The first time I read a script aloud I was 10 years old, and as I spat out the lines my classmates descended into a silent awe. I got the role of the lead female character, a serious upgrade after several years of playing a wise man in the yearly nativity, and I loved it. I felt at home on a stage, I felt heard and seen. I started weekly drama classes; off stage I often felt a wee bit out of place, ignored or spoken over, a hanger on rather than part of the main event but I made a few friends, and I kept going because I was falling more and more in love. It wasn’t just about me, it was about making an audience feel something, anything, changing the way they looked at the world or felt about a person. It was — and still is — storytelling and being part of telling that story is special.
I met Natalie Ibu over 12 years ago, the summer of 2008. I was 13 years old and Natalie was, I think, close to the age I am now. I was spending the first three weeks of my summer holidays at a theatre summer school. Thirtyish kids, three weeks of rehearsals culminating in a performance on the theatre stage, props and costumes included. That summer, the performance was The Red Shoes Re-heeled, and Natalie, was the director.
To reflect on that summer feels weird and uncomfortable, I remember very little apart from being a little bit crushed that I didn’t get a part with more lines. The girl I see then is so different and similar in so many ways to the girl who writes this, in some ways I miss her naivety and optimism.
That theatre summer school was like my weekly drama classes on steroids, but I masked my uneasiness with excitement, not yet knowing that my feelings of anxiety and discomfort weren’t the norm or where they came from. I don’t know how Natalie felt, I wonder if our feelings were similar? At the time, seeing Natalie, a Black Scottish womxn in that position wasn’t some life affirming moment for me, it didn’t make everything fall into place, she was just there, doing her job. I’m 99% sure we were the only Black people in that space that summer. Admiration. That’s now how I know feel towards Natalie, knowing what I do now, the strength and energy she held to enter a space that was undeniably white and foaming with historic prestige, is admirable.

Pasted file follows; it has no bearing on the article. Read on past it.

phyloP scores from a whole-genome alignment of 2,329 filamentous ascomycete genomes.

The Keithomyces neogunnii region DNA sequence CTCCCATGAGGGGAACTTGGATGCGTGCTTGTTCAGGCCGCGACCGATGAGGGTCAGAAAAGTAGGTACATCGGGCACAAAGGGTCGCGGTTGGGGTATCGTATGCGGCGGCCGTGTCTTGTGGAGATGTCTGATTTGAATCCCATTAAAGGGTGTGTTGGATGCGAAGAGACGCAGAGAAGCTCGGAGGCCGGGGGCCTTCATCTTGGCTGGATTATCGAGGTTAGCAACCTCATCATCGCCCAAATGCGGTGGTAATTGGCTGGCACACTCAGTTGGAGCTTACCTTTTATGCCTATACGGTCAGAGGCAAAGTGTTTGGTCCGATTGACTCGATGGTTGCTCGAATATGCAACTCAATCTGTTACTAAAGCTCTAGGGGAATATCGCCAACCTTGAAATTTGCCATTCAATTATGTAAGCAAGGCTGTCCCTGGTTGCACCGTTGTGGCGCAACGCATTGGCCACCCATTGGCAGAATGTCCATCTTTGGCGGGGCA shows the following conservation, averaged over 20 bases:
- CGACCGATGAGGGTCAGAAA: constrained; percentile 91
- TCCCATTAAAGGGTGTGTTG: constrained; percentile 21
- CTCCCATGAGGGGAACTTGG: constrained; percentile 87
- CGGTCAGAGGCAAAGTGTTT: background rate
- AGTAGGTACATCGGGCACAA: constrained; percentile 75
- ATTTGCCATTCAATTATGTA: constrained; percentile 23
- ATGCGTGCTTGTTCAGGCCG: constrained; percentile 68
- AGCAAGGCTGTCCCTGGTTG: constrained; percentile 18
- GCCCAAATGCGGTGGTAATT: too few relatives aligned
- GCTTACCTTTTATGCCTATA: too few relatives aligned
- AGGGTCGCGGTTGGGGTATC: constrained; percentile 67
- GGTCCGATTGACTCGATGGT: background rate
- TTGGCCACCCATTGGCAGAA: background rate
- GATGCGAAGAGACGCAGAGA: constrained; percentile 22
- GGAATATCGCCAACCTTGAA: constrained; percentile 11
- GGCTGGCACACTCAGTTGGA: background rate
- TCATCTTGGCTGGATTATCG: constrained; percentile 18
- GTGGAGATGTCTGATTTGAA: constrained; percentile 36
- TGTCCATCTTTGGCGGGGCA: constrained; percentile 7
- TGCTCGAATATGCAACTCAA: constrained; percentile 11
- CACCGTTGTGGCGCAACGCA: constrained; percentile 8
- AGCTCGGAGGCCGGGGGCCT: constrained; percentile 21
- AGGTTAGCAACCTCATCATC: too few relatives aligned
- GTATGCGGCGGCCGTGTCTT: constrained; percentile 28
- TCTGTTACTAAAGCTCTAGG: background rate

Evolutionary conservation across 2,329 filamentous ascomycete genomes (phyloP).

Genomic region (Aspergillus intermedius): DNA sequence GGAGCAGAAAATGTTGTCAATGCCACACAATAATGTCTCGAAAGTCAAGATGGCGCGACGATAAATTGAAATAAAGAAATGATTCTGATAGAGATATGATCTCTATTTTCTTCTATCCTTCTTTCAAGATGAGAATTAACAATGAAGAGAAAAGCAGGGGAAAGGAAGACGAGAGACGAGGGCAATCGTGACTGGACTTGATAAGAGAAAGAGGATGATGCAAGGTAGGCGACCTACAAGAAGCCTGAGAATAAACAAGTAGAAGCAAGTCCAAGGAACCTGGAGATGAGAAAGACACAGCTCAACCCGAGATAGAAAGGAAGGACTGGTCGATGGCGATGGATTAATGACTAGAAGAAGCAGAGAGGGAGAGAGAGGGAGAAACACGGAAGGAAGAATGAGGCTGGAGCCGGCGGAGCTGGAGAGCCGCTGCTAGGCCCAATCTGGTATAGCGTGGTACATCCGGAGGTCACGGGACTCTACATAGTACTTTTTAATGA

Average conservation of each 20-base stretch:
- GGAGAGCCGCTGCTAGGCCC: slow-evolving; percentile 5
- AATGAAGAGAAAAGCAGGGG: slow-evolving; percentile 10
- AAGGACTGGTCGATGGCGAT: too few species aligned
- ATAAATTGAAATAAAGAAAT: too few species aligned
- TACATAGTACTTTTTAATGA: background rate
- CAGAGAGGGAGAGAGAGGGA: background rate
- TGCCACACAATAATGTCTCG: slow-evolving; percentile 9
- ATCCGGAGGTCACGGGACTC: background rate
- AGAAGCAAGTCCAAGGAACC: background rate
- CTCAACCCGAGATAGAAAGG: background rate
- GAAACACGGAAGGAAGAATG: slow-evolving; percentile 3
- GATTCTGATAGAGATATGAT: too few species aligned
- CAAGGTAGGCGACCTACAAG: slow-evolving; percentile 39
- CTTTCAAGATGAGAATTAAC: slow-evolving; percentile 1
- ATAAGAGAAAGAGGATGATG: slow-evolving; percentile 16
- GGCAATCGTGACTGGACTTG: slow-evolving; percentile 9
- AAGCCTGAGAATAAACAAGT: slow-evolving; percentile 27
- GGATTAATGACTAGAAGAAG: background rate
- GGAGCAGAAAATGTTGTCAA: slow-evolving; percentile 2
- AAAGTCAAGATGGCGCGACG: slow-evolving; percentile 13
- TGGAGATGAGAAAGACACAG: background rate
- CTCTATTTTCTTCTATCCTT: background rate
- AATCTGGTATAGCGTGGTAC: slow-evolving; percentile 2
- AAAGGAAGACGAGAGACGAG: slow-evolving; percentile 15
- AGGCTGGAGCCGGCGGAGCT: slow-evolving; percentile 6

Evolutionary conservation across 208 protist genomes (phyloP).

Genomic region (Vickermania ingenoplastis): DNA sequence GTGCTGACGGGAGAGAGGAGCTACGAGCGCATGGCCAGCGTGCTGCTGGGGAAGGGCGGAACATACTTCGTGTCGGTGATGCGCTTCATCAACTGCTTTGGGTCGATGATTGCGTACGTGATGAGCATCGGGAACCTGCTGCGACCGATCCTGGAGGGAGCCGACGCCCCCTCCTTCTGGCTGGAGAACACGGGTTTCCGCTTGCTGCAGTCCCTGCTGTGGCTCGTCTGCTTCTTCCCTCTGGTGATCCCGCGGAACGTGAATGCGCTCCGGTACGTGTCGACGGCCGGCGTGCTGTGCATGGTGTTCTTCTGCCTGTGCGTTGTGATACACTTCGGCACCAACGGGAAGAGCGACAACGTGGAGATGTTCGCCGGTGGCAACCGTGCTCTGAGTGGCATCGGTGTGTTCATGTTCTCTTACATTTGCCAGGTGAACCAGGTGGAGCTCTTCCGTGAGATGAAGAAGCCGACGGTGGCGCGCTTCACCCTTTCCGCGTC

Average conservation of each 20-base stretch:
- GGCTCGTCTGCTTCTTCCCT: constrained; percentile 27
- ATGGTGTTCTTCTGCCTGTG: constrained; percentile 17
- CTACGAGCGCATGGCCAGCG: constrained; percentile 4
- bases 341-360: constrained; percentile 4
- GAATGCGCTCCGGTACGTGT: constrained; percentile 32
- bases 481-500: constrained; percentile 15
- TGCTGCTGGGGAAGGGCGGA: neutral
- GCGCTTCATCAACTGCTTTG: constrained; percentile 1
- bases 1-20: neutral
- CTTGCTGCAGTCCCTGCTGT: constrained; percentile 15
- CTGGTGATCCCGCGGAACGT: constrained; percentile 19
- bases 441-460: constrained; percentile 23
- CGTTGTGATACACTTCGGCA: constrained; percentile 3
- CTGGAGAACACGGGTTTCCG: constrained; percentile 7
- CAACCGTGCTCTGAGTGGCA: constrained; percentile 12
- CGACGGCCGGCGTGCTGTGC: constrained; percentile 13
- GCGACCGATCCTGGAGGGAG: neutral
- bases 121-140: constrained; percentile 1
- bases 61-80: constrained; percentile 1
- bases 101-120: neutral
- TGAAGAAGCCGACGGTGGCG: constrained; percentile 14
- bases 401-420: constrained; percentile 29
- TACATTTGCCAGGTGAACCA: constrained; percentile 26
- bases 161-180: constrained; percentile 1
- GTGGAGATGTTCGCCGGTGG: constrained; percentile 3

Summer ended, and I don’t think I’ve seen Natalie in person since. I kept up with my weekly drama classes and performed in my first and only professional performance as a Lost Boy in Peter Pan. In my final year of school, at 17, I decided that I would apply to both Drama School and University. My mum had taken to me the library to collect the plays so I could select audition texts, I had an excel sheet of audition dates and application deadlines. I often laugh at how my mum paid for singing lessons — I can’t sing — to help me prepare. Then, at some point in the first few months of that final year of school, I told my mum that I didn’t want to apply anymore. “Why?” she asked, “because it’s hard enough as an actor to get work, let alone a Black female actor.” My plan was to get a degree first and then apply for drama school. I ended up studying at Edinburgh, partly chosen because of its vibrant student theatre scene that I quickly realised I felt more uncomfortable and out of place in than my weekly drama classes, so I didn’t bother. I entered as a psychology student and graduated in history, by my honours years performing and theatre wasn’t really on my radar anymore, but writing was.
Out of procrastination, I started a blog to avoid uni work and escape from myself — my mental health was bad, the worst it’s ever been. I found writing cathartic, and freeing. Stuck in an environment that was overwhelmingly white, my blog allowed me to feel heard, or read, and I could make other people feel things, or see things, or just keep them company. Like acting. That’s powerful and that’s special and it is something I would never take for granted.
What I did take for granted was a fearlessness in speaking up. Something I am grappling with right now, is writing without thinking about the reader or the audience, writing without the white gaze, or any gaze. Writing without being fearful of getting it wrong. Or perhaps, finding comfort in getting it wrong, and that being okay. I want to write and talk fearlessly.
Writing for tiata fahodzi over the past few months and working for and with Natalie feels special but also not special at all, organic maybe, a natural progression. This is not a full circle moment, because whatever this is, isn’t finished. Maybe it will be more than another decade before we work together again, maybe it will be in a different way, maybe she’ll be directing something I’ve written, maybe I’ll be performing in something Natalie is directing. Who knows, I just know that this is a moment in my journey that is meant to be, and one I never imagined.
tomiwa foloruso is a writer, presenter and creative based in Edinburgh. She specialises in communications and digital production and is also a project manager with the Empower Project. See her and read her here: instagram, twitter or website